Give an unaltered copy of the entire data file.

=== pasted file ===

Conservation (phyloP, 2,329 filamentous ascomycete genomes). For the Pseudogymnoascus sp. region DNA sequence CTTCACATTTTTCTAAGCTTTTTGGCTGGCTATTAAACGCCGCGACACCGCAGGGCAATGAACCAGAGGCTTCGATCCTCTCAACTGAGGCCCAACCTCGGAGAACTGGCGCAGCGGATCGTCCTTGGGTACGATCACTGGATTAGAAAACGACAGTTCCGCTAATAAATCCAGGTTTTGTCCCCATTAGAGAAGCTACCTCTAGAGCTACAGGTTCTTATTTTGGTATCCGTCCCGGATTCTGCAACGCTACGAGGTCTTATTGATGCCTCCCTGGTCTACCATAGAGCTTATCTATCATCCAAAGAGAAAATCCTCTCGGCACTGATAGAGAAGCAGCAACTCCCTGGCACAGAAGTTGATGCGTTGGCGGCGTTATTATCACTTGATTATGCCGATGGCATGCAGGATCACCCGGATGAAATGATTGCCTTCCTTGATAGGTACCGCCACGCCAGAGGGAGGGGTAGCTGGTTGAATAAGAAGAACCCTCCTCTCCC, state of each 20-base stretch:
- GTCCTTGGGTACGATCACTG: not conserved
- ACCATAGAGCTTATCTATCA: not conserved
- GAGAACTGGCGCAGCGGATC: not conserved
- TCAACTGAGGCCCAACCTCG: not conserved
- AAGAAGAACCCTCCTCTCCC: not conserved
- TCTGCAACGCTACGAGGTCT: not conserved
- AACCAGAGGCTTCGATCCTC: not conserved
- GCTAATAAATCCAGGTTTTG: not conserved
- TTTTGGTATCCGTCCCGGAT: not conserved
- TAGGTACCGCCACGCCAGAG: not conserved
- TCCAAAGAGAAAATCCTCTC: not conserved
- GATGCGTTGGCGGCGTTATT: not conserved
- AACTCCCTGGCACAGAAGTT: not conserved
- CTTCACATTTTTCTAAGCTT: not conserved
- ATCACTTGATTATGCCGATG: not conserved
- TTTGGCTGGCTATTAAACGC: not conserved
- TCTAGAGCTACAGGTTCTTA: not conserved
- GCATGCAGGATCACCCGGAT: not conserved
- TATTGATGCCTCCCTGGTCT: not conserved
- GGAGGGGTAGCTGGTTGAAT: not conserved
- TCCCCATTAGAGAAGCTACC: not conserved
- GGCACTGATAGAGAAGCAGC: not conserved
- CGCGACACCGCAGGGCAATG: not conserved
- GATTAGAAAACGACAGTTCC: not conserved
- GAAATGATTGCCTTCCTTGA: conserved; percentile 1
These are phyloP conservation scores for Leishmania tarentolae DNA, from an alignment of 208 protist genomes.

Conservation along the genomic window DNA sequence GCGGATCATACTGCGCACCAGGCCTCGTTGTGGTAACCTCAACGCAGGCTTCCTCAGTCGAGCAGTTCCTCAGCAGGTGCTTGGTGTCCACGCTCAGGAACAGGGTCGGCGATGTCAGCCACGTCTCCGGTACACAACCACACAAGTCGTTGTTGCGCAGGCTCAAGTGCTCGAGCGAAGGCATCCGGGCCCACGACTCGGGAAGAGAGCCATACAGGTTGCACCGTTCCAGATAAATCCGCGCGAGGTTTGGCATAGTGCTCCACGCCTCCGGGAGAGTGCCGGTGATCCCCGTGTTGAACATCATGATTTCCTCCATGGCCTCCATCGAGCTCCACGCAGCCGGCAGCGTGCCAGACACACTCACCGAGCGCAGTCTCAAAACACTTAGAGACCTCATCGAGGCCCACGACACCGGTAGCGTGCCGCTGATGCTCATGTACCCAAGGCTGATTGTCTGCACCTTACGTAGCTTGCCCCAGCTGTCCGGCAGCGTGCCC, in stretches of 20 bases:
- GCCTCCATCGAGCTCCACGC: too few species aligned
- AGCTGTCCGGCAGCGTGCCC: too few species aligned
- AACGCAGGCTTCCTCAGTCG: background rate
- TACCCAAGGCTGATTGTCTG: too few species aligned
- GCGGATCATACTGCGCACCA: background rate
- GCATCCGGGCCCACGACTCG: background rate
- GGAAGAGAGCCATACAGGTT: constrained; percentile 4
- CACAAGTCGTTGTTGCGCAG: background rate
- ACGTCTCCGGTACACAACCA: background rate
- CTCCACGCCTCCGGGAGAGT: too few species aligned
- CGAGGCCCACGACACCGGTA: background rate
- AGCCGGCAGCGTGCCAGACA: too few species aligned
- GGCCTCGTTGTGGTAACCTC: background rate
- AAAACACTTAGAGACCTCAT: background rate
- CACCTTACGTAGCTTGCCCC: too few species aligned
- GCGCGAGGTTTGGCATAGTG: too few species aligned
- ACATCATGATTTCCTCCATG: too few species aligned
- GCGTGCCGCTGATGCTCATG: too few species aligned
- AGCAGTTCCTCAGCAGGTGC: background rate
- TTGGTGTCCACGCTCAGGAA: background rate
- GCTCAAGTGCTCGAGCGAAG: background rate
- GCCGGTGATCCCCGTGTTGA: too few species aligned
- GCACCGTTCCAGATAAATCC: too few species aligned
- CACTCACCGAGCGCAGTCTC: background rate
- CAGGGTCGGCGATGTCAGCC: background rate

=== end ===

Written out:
Conservation (phyloP, 2,329 filamentous ascomycete genomes). For the Pseudogymnoascus sp. region DNA sequence CTTCACATTTTTCTAAGCTTTTTGGCTGGCTATTAAACGCCGCGACACCGCAGGGCAATGAACCAGAGGCTTCGATCCTCTCAACTGAGGCCCAACCTCGGAGAACTGGCGCAGCGGATCGTCCTTGGGTACGATCACTGGATTAGAAAACGACAGTTCCGCTAATAAATCCAGGTTTTGTCCCCATTAGAGAAGCTACCTCTAGAGCTACAGGTTCTTATTTTGGTATCCGTCCCGGATTCTGCAACGCTACGAGGTCTTATTGATGCCTCCCTGGTCTACCATAGAGCTTATCTATCATCCAAAGAGAAAATCCTCTCGGCACTGATAGAGAAGCAGCAACTCCCTGGCACAGAAGTTGATGCGTTGGCGGCGTTATTATCACTTGATTATGCCGATGGCATGCAGGATCACCCGGATGAAATGATTGCCTTCCTTGATAGGTACCGCCACGCCAGAGGGAGGGGTAGCTGGTTGAATAAGAAGAACCCTCCTCTCCC, state of each 20-base stretch:
- GTCCTTGGGTACGATCACTG: not conserved
- ACCATAGAGCTTATCTATCA: not conserved
- GAGAACTGGCGCAGCGGATC: not conserved
- TCAACTGAGGCCCAACCTCG: not conserved
- AAGAAGAACCCTCCTCTCCC: not conserved
- TCTGCAACGCTACGAGGTCT: not conserved
- AACCAGAGGCTTCGATCCTC: not conserved
- GCTAATAAATCCAGGTTTTG: not conserved
- TTTTGGTATCCGTCCCGGAT: not conserved
- TAGGTACCGCCACGCCAGAG: not conserved
- TCCAAAGAGAAAATCCTCTC: not conserved
- GATGCGTTGGCGGCGTTATT: not conserved
- AACTCCCTGGCACAGAAGTT: not conserved
- CTTCACATTTTTCTAAGCTT: not conserved
- ATCACTTGATTATGCCGATG: not conserved
- TTTGGCTGGCTATTAAACGC: not conserved
- TCTAGAGCTACAGGTTCTTA: not conserved
- GCATGCAGGATCACCCGGAT: not conserved
- TATTGATGCCTCCCTGGTCT: not conserved
- GGAGGGGTAGCTGGTTGAAT: not conserved
- TCCCCATTAGAGAAGCTACC: not conserved
- GGCACTGATAGAGAAGCAGC: not conserved
- CGCGACACCGCAGGGCAATG: not conserved
- GATTAGAAAACGACAGTTCC: not conserved
- GAAATGATTGCCTTCCTTGA: conserved; percentile 1
These are phyloP conservation scores for Leishmania tarentolae DNA, from an alignment of 208 protist genomes.

Conservation along the genomic window DNA sequence GCGGATCATACTGCGCACCAGGCCTCGTTGTGGTAACCTCAACGCAGGCTTCCTCAGTCGAGCAGTTCCTCAGCAGGTGCTTGGTGTCCACGCTCAGGAACAGGGTCGGCGATGTCAGCCACGTCTCCGGTACACAACCACACAAGTCGTTGTTGCGCAGGCTCAAGTGCTCGAGCGAAGGCATCCGGGCCCACGACTCGGGAAGAGAGCCATACAGGTTGCACCGTTCCAGATAAATCCGCGCGAGGTTTGGCATAGTGCTCCACGCCTCCGGGAGAGTGCCGGTGATCCCCGTGTTGAACATCATGATTTCCTCCATGGCCTCCATCGAGCTCCACGCAGCCGGCAGCGTGCCAGACACACTCACCGAGCGCAGTCTCAAAACACTTAGAGACCTCATCGAGGCCCACGACACCGGTAGCGTGCCGCTGATGCTCATGTACCCAAGGCTGATTGTCTGCACCTTACGTAGCTTGCCCCAGCTGTCCGGCAGCGTGCCC, in stretches of 20 bases:
- GCCTCCATCGAGCTCCACGC: too few species aligned
- AGCTGTCCGGCAGCGTGCCC: too few species aligned
- AACGCAGGCTTCCTCAGTCG: background rate
- TACCCAAGGCTGATTGTCTG: too few species aligned
- GCGGATCATACTGCGCACCA: background rate
- GCATCCGGGCCCACGACTCG: background rate
- GGAAGAGAGCCATACAGGTT: constrained; percentile 4
- CACAAGTCGTTGTTGCGCAG: background rate
- ACGTCTCCGGTACACAACCA: background rate
- CTCCACGCCTCCGGGAGAGT: too few species aligned
- CGAGGCCCACGACACCGGTA: background rate
- AGCCGGCAGCGTGCCAGACA: too few species aligned
- GGCCTCGTTGTGGTAACCTC: background rate
- AAAACACTTAGAGACCTCAT: background rate
- CACCTTACGTAGCTTGCCCC: too few species aligned
- GCGCGAGGTTTGGCATAGTG: too few species aligned
- ACATCATGATTTCCTCCATG: too few species aligned
- GCGTGCCGCTGATGCTCATG: too few species aligned
- AGCAGTTCCTCAGCAGGTGC: background rate
- TTGGTGTCCACGCTCAGGAA: background rate
- GCTCAAGTGCTCGAGCGAAG: background rate
- GCCGGTGATCCCCGTGTTGA: too few species aligned
- GCACCGTTCCAGATAAATCC: too few species aligned
- CACTCACCGAGCGCAGTCTC: background rate
- CAGGGTCGGCGATGTCAGCC: background rate